Displaced people from Baga listen to Goodluck Jonathan after the Boko Haram killings
9/19 Boko Haram
Nigeria's President Goodluck Jonathan speaking to troops during a visit to Maiduguri, the capital of Borno State; most of the region has been overrun by Boko Haram
10/19 Boko Haram
Members of the Nigerian military patrolling in Maiduguri, North East Nigeria, close to the scene of attacks by Boko Haram
11/19 Boko Haram
Boko Haram’s leader, Abubakar Shekau, appears in a video in which he warns Cameroon it faces the same fate as Nigeria
12/19 Boko Haram
South Africans protest in solidarity against the abduction of hundreds of schoolgirls in Nigeria by the Muslim extremist group Boko Haram and what protesters said was the failure of the Nigerian government and international community to rescue them, during a march to the Nigerian Consulate in Johannesburg
13/19 Boko Haram
Boko Haram militants have seized the town in north-eastern Nigeria that nearly 300 schoolgirls were kidnapped from in April 2014
14/19 Boko Haram
A soldier stands guard in front of burnt buses after an attack in Abuja. Twin blasts at a bus station packed with morning commuters on the outskirts of Nigeria's capital killed dozens of people, in what appeared to be the latest attack by Boko Haram Islamists, April 2014
15/19 Boko Haram
The aftermath of the attack, when Boko Haram fighters in trucks painted in military colours killed 51 people in Konduga in February 2014
16/19 Boko Haram
The leader of Boko Haram, Abubakar Shekau (with papers) in a video grab taken in July 2014
17/19 Boko Haram
Ruins of burnt out houses in the north-eastern settlement of Baga, pictured after Boko Haram attacks in 2013
18/19 Boko Haram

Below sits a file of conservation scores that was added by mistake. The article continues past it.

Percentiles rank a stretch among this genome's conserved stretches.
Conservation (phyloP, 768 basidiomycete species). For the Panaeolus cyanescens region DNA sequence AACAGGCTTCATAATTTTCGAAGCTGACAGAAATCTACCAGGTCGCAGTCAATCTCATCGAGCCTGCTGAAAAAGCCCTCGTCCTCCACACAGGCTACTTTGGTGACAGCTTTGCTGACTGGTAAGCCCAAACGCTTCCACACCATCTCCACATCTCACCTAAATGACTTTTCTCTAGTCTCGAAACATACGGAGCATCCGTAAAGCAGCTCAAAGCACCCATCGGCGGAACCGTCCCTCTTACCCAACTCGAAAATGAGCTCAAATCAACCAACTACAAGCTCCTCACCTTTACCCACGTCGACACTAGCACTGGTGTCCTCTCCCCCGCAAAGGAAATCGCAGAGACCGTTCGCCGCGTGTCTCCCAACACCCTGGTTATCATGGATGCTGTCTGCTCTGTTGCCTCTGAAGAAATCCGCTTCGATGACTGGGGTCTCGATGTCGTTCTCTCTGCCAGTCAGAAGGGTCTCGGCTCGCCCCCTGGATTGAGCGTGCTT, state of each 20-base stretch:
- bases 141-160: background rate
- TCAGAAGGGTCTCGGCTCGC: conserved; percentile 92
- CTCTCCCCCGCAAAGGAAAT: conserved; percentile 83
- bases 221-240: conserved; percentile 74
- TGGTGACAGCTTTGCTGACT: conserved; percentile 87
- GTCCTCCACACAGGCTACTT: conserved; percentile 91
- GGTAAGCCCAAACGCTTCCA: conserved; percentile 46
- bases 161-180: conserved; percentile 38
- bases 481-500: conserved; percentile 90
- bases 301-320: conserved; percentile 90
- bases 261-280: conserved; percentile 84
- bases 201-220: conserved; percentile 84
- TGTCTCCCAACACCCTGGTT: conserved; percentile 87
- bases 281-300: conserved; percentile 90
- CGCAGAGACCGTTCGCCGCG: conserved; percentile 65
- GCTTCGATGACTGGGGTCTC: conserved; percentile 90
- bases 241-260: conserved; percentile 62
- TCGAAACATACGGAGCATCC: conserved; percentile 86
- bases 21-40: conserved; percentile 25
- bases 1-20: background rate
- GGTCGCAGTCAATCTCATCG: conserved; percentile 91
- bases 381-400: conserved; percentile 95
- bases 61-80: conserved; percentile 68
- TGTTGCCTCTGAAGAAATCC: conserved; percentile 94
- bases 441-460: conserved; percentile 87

A Boko Haram attack in Nigeria, 2013
19/19 Boko Haram
Abubakar Shekau, Boko Haram’s leader
In a dramatic reversal, Nigeria’s army said this week it had pushed the rebels out of all but three districts. The recapture of Baga, scene of one of the jihadists’ worst massacres, in January, was hailed as a major psychological victory.
Yesterday, Boko Haram, which has pledged allegiance to Isis, fought back, attacking the Nigerian border town of Gamboru-Ngala, killing at least 11 people. Resident Mohammed Umara said Cameroonian forces immediately crossed the border when gunfire erupted and drove out the militants.
Outside Damasak, troops from Chad and Niger found a mass grave which, according to a military source, “appears to contain the bodies of Boko Haram’s victims”.
The offensive by Chad, Niger, Cameroon and Nigeria comes as the latter prepares for its elections, delayed six weeks by security fears, on 28 March. President Goodluck Jonathan has been criticised for not doing enough to tackle the insurgency, but yesterday, he said all territories would be retaken “within a month”. He added that the fate of the 219 schoolgirls abducted from Chibok was still unknown, but he believed they were “alive”.
Analysts, though, question how long regional armies can sustain the tempo of the current offensive, without financial and logistical support from the West. The African nations want the UN to set up a trust fund to finance the operations.
And even if Boko Haram is driven from urban areas, analysts warn that it will remain a potent guerrilla force.